Dhaka, Bangladesh (BBN) – The flow of inward remittances fell 2.55 per cent in the just concluded fiscal year mainly because of sluggish development activities in the Middle-East, officials said.
The inflow of remittances came down to US$14.93 billion in the FY 2015-16 from $15.32 billion a year ago, according to the central bank statistics, released on Monday.
“The flow of inward remittances decreased in the FY 16 mainly due to weak development activities in the Middle-Eastern countries because of lower prices of fuel oils in the global market,” a senior official of the Bangladesh Bank (BB) told BBN in Dhaka.
He also said devaluation of the currencies of the United Kingdom, Singapore and Malaysia against the US dollar also worked as a damper.
“The Middle-Eastern countries are still our main sources of inward remittances,” the BB official explained.
Bangladeshi migrant workers residing in Saudi Arabia, the UAE, Qatar, Oman, Bahrain, Kuwait, Libya and Iran together accounted for about 60 per cent of the total $15.32 billion sent in by the migrant workers in the FY 15.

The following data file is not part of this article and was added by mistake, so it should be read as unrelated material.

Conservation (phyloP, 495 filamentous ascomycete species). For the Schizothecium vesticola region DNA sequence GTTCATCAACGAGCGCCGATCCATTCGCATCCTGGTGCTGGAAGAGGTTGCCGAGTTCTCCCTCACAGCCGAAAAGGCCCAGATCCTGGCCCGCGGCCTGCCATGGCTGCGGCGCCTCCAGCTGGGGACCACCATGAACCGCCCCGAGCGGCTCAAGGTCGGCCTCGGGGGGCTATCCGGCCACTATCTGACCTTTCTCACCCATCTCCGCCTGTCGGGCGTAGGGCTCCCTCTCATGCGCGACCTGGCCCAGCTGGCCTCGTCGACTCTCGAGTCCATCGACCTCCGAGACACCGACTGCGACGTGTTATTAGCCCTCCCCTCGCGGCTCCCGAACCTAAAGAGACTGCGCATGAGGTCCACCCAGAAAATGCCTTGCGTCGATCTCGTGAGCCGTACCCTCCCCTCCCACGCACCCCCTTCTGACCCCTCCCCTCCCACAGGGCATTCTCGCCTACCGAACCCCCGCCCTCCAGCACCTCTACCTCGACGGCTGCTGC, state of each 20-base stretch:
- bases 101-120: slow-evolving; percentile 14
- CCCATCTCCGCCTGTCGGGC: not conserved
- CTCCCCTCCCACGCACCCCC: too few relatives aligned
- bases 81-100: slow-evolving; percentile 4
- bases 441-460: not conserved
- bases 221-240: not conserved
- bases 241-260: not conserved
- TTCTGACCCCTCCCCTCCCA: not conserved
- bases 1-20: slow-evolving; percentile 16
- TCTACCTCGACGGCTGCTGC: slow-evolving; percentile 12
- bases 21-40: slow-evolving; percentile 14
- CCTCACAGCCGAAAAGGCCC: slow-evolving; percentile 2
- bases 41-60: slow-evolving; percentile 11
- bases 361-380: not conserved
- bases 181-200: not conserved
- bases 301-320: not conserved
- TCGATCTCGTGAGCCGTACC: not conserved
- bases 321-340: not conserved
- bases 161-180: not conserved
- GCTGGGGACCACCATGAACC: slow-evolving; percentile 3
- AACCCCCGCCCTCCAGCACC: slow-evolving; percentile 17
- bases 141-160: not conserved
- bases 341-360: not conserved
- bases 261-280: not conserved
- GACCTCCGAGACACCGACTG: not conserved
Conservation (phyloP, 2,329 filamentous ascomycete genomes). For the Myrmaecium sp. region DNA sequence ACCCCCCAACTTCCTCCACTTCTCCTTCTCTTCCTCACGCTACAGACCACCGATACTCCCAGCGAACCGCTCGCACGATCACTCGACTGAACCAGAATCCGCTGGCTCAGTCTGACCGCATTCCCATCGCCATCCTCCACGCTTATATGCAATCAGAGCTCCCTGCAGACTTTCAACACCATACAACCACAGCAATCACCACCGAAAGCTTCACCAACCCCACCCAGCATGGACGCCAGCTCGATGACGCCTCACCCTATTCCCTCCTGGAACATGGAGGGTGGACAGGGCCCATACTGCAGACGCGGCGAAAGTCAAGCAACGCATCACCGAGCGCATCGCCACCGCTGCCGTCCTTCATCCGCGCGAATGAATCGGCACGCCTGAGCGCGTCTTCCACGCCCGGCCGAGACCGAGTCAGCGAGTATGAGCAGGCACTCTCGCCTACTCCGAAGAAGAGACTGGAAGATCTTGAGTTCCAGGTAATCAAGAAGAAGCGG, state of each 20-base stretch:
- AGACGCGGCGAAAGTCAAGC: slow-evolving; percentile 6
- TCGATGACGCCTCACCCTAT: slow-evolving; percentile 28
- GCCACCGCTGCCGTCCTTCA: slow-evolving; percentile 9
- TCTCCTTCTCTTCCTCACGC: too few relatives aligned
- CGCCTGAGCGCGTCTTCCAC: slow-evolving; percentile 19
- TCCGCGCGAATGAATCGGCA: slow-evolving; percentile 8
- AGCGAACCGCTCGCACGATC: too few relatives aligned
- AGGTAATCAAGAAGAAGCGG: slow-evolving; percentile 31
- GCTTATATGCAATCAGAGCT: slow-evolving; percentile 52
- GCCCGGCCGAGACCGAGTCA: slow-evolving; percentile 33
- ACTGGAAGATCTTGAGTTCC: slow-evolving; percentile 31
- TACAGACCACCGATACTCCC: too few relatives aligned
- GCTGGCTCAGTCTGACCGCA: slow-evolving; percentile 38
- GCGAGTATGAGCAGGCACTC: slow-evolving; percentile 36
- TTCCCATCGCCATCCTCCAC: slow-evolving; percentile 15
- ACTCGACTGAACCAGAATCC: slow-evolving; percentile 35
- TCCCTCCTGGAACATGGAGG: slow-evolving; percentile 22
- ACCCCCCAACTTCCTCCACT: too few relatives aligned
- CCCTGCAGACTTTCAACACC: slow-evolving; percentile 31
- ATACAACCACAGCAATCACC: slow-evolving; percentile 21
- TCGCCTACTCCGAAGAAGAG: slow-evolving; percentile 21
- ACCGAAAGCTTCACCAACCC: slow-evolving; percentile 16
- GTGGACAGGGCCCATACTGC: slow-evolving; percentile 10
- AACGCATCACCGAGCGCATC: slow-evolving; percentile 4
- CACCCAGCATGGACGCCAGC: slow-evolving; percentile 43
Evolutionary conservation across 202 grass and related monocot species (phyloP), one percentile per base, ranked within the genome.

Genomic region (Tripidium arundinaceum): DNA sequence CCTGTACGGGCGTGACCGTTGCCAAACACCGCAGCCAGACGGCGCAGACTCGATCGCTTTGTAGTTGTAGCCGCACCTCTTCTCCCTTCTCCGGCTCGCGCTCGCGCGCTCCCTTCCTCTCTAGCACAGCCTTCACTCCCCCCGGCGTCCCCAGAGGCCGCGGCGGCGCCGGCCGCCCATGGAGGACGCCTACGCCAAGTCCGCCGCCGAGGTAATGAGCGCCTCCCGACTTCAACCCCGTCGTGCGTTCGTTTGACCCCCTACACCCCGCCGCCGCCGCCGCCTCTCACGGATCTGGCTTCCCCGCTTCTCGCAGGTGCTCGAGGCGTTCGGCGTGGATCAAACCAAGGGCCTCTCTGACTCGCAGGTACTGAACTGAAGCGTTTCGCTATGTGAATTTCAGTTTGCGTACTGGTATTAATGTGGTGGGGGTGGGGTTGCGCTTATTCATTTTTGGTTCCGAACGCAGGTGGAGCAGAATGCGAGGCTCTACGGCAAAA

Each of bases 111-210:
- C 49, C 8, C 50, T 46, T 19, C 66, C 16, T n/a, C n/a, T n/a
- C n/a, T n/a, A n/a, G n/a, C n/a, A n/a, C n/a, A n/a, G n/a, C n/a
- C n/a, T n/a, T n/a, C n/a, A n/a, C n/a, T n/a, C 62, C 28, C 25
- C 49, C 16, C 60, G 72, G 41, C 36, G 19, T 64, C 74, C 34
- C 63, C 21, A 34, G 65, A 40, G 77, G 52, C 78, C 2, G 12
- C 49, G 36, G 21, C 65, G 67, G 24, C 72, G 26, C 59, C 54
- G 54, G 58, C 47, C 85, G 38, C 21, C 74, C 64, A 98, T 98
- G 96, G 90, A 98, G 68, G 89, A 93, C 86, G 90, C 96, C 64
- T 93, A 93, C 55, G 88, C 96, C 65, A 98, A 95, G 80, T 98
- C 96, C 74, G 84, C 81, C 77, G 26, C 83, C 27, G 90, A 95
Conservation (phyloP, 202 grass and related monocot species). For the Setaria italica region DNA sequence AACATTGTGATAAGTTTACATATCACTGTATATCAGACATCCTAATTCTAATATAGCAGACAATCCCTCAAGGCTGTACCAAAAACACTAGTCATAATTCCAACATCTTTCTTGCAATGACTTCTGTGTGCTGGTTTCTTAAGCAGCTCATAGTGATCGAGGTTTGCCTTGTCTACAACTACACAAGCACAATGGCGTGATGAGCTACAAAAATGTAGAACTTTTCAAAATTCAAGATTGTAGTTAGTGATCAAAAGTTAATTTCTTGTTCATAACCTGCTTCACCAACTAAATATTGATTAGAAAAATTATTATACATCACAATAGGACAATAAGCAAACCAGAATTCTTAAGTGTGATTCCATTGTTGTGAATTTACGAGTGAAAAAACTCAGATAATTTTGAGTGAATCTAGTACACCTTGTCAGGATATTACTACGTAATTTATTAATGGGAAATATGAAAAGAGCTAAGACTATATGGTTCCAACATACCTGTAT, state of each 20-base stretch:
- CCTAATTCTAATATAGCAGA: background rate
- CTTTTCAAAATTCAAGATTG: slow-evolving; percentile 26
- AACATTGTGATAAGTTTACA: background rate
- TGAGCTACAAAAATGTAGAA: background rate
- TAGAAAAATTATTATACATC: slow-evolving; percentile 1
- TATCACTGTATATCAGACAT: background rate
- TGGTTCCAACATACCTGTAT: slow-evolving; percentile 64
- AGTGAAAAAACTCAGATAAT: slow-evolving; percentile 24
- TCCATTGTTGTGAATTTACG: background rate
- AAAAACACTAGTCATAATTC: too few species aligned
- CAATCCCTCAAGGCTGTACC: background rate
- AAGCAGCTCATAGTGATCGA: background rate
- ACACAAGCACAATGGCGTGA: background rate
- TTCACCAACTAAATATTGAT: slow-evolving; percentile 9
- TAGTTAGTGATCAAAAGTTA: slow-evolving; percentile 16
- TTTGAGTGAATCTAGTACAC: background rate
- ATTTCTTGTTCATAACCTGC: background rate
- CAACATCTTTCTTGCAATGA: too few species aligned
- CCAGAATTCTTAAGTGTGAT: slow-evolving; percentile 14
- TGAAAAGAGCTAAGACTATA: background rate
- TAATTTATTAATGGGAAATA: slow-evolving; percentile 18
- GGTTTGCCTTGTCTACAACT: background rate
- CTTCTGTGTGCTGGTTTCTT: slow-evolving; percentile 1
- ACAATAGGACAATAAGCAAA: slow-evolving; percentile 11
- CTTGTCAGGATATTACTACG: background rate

The remittances from Bangladeshi nationals working abroad were estimated at $1.46 billion in June 2016, up by $248.21 million from the level of the previous month. In May last the remittances stood at $1.21 billion, the BB data showed.
Currently, 33 exchange houses are operating across the globe, setting up 1143 drawing arrangements abroad, to expedite the remittance inflow, according to the central banker.
The BB earlier took a series of measures to encourage the expatriates to send their money home through the formal banking channel, instead of illegal “hundi” system, to boost the country’s foreign-exchange reserves.
Most of the private commercial banks alongside the state-owned commercial banks are trying to increase the flow of inward remittances from different parts of the world.
The remittance sources include the Middle East, the United Kingdom, Japan, Canada, Australia, Malaysia, Singapore, Italy and the United States.
“Most of the banks are establishing new contacts with overseas exchange houses so that the migrant workers can easily send home their money,” a senior official of a leading private commercial bank told BBN.